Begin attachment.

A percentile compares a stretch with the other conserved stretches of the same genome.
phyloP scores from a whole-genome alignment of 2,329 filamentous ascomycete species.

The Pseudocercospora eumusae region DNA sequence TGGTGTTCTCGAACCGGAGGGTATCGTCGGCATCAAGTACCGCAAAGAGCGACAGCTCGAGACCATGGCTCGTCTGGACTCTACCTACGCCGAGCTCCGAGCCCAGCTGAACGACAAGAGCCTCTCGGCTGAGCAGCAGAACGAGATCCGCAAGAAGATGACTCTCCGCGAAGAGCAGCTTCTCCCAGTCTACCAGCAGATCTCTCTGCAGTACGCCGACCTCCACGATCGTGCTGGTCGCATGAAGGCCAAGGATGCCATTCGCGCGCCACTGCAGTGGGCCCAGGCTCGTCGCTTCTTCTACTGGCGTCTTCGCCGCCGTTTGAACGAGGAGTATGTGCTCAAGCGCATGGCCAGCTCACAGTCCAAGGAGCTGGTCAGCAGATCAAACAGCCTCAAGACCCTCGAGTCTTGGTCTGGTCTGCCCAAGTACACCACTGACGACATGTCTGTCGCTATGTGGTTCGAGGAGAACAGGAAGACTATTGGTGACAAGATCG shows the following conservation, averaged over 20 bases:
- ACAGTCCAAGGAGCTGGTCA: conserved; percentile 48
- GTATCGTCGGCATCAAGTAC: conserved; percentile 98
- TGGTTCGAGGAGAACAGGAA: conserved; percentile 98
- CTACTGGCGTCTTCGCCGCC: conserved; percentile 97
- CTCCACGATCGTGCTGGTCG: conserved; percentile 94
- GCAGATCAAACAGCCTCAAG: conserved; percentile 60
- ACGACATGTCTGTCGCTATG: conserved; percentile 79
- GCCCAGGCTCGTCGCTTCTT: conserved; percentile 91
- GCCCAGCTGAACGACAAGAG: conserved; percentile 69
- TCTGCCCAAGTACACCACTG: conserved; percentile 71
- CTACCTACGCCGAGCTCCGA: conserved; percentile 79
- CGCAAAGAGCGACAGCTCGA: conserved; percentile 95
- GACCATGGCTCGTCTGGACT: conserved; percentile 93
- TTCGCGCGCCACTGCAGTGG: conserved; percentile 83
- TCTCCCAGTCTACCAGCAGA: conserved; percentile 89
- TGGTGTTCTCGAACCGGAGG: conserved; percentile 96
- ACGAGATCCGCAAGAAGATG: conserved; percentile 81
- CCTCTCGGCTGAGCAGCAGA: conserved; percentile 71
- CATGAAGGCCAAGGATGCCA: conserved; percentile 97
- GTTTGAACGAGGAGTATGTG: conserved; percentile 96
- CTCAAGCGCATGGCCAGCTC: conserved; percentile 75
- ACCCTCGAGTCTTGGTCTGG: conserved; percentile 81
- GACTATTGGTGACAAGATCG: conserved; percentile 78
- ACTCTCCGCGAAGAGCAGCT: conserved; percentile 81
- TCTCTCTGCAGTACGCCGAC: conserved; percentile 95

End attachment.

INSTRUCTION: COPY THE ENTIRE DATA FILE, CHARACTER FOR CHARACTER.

A percentile compares a stretch with the other conserved stretches of the same genome.
phyloP scores from a whole-genome alignment of 2,329 filamentous ascomycete species.

The Pseudocercospora eumusae region DNA sequence TGGTGTTCTCGAACCGGAGGGTATCGTCGGCATCAAGTACCGCAAAGAGCGACAGCTCGAGACCATGGCTCGTCTGGACTCTACCTACGCCGAGCTCCGAGCCCAGCTGAACGACAAGAGCCTCTCGGCTGAGCAGCAGAACGAGATCCGCAAGAAGATGACTCTCCGCGAAGAGCAGCTTCTCCCAGTCTACCAGCAGATCTCTCTGCAGTACGCCGACCTCCACGATCGTGCTGGTCGCATGAAGGCCAAGGATGCCATTCGCGCGCCACTGCAGTGGGCCCAGGCTCGTCGCTTCTTCTACTGGCGTCTTCGCCGCCGTTTGAACGAGGAGTATGTGCTCAAGCGCATGGCCAGCTCACAGTCCAAGGAGCTGGTCAGCAGATCAAACAGCCTCAAGACCCTCGAGTCTTGGTCTGGTCTGCCCAAGTACACCACTGACGACATGTCTGTCGCTATGTGGTTCGAGGAGAACAGGAAGACTATTGGTGACAAGATCG shows the following conservation, averaged over 20 bases:
- ACAGTCCAAGGAGCTGGTCA: conserved; percentile 48
- GTATCGTCGGCATCAAGTAC: conserved; percentile 98
- TGGTTCGAGGAGAACAGGAA: conserved; percentile 98
- CTACTGGCGTCTTCGCCGCC: conserved; percentile 97
- CTCCACGATCGTGCTGGTCG: conserved; percentile 94
- GCAGATCAAACAGCCTCAAG: conserved; percentile 60
- ACGACATGTCTGTCGCTATG: conserved; percentile 79
- GCCCAGGCTCGTCGCTTCTT: conserved; percentile 91
- GCCCAGCTGAACGACAAGAG: conserved; percentile 69
- TCTGCCCAAGTACACCACTG: conserved; percentile 71
- CTACCTACGCCGAGCTCCGA: conserved; percentile 79
- CGCAAAGAGCGACAGCTCGA: conserved; percentile 95
- GACCATGGCTCGTCTGGACT: conserved; percentile 93
- TTCGCGCGCCACTGCAGTGG: conserved; percentile 83
- TCTCCCAGTCTACCAGCAGA: conserved; percentile 89
- TGGTGTTCTCGAACCGGAGG: conserved; percentile 96
- ACGAGATCCGCAAGAAGATG: conserved; percentile 81
- CCTCTCGGCTGAGCAGCAGA: conserved; percentile 71
- CATGAAGGCCAAGGATGCCA: conserved; percentile 97
- GTTTGAACGAGGAGTATGTG: conserved; percentile 96
- CTCAAGCGCATGGCCAGCTC: conserved; percentile 75
- ACCCTCGAGTCTTGGTCTGG: conserved; percentile 81
- GACTATTGGTGACAAGATCG: conserved; percentile 78
- ACTCTCCGCGAAGAGCAGCT: conserved; percentile 81
- TCTCTCTGCAGTACGCCGAC: conserved; percentile 95